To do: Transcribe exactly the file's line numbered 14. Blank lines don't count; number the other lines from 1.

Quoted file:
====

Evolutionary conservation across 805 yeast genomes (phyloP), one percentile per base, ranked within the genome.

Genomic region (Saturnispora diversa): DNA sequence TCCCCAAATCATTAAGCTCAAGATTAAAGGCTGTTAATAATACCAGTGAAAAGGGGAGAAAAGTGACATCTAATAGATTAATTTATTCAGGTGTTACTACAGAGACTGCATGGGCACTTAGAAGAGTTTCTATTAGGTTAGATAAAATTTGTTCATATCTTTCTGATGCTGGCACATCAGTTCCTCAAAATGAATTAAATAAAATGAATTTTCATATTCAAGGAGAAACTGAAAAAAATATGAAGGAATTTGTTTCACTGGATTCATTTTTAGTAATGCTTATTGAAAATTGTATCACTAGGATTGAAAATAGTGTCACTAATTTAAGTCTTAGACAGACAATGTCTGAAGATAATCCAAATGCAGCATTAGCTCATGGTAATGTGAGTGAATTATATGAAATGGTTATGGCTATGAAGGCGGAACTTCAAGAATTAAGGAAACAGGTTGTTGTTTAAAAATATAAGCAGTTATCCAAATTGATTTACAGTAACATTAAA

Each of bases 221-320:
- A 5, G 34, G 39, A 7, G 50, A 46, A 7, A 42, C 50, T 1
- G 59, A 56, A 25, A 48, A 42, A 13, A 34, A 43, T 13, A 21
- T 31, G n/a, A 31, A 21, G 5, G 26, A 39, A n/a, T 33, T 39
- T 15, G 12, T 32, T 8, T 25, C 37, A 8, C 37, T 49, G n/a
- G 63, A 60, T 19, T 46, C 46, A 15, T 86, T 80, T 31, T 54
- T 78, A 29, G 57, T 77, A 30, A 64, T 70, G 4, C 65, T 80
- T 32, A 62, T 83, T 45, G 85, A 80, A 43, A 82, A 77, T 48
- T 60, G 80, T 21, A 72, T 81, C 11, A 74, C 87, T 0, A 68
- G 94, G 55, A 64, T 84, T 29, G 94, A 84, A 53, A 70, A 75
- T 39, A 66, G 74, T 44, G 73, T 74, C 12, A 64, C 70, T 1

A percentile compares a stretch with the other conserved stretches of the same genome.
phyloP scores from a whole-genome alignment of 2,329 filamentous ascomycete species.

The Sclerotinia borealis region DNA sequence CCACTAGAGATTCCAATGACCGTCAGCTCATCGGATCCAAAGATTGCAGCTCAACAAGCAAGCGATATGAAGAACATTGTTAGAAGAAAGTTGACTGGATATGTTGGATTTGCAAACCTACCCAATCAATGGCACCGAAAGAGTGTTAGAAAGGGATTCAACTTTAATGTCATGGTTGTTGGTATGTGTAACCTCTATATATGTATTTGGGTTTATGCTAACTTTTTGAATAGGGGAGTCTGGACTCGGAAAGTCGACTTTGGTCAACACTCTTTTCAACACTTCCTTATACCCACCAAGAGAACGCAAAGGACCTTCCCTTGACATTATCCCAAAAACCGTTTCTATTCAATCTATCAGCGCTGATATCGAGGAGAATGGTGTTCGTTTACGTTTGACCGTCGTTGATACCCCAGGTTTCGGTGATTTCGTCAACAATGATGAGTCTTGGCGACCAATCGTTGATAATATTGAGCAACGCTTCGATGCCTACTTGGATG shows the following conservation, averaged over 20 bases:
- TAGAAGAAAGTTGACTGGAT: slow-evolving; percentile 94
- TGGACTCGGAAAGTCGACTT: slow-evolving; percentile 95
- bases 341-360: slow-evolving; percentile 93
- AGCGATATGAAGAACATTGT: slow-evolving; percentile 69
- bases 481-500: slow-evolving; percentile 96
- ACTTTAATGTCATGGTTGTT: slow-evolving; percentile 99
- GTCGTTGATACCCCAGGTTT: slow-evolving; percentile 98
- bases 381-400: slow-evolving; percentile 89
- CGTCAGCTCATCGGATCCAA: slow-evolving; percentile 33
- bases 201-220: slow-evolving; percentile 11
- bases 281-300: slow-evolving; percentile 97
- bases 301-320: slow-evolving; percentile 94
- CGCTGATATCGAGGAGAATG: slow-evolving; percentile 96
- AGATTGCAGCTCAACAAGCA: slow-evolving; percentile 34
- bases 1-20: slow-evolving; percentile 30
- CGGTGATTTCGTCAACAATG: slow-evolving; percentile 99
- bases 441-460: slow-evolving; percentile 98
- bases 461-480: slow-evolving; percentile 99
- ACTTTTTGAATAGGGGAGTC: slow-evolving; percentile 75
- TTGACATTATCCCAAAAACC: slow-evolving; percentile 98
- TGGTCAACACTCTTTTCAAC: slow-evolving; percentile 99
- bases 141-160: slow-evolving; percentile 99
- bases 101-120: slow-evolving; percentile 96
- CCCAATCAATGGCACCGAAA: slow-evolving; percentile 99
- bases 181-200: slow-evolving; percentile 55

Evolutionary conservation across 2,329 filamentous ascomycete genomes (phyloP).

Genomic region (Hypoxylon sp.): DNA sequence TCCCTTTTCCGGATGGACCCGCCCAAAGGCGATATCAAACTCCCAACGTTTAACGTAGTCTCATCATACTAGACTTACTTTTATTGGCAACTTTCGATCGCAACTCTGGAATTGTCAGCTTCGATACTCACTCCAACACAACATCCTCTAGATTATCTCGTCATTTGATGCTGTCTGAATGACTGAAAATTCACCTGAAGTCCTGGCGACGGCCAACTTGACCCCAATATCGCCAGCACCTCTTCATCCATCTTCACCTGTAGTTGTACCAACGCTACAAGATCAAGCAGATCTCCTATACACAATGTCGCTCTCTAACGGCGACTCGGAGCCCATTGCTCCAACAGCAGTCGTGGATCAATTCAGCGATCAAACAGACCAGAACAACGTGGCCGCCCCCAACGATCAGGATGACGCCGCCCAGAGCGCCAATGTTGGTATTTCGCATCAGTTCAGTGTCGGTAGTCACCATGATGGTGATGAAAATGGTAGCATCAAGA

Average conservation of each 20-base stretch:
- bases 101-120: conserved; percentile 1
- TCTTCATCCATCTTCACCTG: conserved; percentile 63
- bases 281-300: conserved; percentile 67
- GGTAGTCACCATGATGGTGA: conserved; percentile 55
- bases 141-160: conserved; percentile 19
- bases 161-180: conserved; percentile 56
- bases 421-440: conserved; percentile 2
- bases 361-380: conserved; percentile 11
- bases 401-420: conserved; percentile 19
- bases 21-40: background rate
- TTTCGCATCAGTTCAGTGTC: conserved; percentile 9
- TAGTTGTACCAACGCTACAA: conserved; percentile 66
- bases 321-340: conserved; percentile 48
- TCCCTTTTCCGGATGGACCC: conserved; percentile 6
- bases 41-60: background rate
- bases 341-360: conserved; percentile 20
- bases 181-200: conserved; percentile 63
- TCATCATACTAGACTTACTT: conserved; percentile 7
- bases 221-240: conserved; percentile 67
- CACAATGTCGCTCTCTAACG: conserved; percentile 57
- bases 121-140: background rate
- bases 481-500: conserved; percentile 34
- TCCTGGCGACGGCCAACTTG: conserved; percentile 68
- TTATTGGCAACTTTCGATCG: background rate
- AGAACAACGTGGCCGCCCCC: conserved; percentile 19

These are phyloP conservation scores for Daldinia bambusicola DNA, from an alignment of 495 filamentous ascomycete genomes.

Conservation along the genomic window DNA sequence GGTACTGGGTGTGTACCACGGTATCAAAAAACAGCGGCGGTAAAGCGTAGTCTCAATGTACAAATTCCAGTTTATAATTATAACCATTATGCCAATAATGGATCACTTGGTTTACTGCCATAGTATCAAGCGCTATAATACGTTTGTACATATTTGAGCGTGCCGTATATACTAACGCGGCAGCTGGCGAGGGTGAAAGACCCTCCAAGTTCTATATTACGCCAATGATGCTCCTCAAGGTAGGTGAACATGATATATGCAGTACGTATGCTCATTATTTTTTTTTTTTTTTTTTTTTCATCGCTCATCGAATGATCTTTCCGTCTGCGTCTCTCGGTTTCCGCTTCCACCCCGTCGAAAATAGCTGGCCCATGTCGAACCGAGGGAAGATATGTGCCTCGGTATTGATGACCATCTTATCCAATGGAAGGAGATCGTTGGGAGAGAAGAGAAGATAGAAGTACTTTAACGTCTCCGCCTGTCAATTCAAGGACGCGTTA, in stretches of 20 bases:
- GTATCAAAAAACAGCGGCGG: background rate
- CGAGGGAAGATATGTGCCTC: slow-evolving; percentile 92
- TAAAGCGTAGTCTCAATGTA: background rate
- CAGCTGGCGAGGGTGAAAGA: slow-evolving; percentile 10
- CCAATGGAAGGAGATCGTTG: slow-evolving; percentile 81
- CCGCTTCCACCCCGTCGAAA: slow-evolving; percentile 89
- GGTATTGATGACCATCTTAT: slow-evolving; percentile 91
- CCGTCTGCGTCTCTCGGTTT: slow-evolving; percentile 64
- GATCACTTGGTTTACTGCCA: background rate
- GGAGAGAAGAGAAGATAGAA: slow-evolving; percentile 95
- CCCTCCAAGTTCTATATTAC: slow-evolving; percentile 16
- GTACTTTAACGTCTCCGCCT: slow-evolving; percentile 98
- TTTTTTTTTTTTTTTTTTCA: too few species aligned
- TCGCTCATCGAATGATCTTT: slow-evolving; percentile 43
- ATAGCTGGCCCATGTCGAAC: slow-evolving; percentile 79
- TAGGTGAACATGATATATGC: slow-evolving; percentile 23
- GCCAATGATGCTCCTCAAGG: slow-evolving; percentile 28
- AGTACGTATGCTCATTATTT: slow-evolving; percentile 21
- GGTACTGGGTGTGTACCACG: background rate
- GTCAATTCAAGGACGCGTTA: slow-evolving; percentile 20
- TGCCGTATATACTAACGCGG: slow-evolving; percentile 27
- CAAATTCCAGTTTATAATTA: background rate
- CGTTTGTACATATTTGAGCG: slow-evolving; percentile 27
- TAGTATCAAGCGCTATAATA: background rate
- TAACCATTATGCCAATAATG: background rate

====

A percentile compares a stretch with the other conserved stretches of the same genome.